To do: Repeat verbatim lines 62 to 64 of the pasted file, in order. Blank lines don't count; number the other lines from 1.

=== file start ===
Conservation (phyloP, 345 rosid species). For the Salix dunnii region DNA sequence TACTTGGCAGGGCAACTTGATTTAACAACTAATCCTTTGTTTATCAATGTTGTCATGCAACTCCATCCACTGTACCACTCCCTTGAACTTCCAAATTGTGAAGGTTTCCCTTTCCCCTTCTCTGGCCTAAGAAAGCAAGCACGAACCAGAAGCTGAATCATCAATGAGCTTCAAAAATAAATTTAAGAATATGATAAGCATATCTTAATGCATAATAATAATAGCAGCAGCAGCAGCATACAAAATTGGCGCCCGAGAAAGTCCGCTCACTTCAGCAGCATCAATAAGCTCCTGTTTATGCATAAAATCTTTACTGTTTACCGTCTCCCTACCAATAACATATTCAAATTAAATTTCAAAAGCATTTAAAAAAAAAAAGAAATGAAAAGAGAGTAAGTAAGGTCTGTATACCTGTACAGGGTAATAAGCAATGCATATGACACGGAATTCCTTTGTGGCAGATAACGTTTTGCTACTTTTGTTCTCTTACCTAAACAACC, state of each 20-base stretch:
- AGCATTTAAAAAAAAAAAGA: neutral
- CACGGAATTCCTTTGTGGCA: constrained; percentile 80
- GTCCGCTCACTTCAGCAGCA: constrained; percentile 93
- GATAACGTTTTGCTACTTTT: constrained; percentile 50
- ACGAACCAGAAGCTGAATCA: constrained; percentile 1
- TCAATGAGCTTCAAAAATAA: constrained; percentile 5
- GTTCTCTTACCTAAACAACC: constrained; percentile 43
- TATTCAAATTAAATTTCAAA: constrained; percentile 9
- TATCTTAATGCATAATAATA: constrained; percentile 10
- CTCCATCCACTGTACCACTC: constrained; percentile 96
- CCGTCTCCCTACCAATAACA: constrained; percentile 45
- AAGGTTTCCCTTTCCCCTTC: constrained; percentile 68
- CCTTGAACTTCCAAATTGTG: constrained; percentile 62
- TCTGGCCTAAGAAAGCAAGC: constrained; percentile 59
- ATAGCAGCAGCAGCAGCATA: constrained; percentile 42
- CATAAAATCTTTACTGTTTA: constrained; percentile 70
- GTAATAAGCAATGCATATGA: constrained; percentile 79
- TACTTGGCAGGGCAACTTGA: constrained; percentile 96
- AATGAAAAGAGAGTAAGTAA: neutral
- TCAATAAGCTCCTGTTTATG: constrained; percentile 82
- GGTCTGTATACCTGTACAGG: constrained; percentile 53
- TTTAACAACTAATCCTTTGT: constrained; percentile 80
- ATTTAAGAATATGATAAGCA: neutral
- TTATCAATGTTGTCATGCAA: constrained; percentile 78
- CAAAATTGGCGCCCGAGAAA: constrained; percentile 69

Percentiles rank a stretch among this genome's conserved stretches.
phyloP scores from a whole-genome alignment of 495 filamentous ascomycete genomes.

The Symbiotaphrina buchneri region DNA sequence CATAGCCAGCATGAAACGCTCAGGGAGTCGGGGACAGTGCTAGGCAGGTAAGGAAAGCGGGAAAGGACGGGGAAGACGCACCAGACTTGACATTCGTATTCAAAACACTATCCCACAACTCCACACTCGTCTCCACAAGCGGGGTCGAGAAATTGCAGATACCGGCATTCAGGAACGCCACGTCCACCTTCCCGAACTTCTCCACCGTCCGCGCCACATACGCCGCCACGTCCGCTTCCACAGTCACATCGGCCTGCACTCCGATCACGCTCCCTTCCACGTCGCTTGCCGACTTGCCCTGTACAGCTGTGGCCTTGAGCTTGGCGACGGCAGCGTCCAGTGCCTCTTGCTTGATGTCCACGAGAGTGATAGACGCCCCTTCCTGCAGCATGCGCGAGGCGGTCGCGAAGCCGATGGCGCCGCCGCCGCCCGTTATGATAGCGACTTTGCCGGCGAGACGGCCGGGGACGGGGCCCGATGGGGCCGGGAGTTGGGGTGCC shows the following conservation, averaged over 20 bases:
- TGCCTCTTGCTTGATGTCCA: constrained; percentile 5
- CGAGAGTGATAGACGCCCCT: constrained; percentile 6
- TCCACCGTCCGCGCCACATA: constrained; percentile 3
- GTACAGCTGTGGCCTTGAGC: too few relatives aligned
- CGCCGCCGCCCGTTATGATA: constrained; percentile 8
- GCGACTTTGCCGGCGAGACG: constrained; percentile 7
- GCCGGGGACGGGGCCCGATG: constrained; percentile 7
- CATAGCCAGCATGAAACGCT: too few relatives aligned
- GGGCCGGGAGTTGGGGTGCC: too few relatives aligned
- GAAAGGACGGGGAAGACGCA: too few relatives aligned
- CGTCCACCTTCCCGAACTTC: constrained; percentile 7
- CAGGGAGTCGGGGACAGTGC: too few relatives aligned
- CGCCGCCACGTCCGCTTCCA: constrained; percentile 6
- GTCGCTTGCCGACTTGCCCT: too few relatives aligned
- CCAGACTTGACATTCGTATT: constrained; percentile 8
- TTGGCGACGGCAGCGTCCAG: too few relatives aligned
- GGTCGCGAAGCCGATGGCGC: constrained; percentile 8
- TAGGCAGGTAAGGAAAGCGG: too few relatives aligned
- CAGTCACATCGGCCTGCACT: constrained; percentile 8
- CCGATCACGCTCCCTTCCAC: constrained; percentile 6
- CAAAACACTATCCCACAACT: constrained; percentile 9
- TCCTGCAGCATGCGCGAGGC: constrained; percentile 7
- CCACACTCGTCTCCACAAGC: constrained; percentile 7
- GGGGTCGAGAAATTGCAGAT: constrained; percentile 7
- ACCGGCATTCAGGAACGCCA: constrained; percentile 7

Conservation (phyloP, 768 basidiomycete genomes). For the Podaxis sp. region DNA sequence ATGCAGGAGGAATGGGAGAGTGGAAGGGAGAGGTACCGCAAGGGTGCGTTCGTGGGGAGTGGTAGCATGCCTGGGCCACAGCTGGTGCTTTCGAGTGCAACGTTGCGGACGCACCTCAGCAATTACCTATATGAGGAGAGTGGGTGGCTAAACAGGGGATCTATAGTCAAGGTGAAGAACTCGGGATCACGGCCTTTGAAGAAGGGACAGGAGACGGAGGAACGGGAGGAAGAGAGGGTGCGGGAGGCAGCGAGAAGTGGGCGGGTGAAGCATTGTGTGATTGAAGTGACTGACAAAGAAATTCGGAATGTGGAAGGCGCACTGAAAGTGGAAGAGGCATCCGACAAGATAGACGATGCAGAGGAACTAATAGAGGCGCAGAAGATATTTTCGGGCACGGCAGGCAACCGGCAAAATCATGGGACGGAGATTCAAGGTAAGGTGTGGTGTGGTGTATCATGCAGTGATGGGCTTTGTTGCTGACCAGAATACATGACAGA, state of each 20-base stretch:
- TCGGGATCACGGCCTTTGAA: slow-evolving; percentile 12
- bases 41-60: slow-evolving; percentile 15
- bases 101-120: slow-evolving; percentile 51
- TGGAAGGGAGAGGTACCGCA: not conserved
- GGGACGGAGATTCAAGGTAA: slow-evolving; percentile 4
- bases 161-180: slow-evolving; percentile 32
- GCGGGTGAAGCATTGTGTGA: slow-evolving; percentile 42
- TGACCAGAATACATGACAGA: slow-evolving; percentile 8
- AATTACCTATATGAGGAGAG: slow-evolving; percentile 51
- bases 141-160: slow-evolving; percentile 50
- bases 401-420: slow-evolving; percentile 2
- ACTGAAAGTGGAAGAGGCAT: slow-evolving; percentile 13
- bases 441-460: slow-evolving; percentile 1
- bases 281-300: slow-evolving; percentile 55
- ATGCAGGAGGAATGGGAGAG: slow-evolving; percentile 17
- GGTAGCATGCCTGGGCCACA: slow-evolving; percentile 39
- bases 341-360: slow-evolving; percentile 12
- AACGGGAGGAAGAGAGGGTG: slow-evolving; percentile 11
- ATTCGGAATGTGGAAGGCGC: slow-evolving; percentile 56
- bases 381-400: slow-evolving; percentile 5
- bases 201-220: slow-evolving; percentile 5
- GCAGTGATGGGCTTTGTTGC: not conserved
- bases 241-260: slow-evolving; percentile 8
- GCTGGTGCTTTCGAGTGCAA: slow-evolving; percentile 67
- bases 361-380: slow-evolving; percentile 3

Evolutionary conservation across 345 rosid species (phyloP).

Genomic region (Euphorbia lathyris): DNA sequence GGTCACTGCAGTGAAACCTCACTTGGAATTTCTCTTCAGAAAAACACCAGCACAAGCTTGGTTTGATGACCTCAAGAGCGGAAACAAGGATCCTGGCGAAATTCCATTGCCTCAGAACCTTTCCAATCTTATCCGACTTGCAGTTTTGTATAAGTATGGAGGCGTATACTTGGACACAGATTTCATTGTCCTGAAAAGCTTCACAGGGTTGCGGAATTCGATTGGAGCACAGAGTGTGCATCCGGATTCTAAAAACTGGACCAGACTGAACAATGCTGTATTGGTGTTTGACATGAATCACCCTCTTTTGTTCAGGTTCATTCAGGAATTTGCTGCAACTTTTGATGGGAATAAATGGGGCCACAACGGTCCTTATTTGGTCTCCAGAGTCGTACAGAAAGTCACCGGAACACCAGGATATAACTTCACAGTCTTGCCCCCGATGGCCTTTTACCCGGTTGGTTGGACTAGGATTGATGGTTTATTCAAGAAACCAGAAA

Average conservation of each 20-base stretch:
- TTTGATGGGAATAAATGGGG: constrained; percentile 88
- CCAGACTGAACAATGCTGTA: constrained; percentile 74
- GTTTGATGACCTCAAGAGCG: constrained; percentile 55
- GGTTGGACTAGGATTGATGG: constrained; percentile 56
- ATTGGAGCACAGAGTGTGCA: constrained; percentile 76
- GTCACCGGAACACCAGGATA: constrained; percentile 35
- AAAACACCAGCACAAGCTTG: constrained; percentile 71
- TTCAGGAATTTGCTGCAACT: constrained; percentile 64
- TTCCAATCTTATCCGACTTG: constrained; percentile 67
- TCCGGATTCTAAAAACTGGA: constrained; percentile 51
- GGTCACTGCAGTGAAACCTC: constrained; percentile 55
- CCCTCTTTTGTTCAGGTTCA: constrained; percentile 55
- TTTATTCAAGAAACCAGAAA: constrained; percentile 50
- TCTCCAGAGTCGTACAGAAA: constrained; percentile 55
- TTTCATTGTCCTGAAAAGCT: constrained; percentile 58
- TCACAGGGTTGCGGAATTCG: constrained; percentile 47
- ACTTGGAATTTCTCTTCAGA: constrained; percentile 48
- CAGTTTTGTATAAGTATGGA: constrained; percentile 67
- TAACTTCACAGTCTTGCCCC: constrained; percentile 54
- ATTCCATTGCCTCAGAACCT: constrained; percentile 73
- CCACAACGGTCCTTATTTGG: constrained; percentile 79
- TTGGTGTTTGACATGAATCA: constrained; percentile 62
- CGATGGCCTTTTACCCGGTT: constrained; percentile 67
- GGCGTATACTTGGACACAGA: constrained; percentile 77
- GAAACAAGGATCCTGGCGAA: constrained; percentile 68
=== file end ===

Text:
- GCGGGTGAAGCATTGTGTGA: slow-evolving; percentile 42
- TGACCAGAATACATGACAGA: slow-evolving; percentile 8
- AATTACCTATATGAGGAGAG: slow-evolving; percentile 51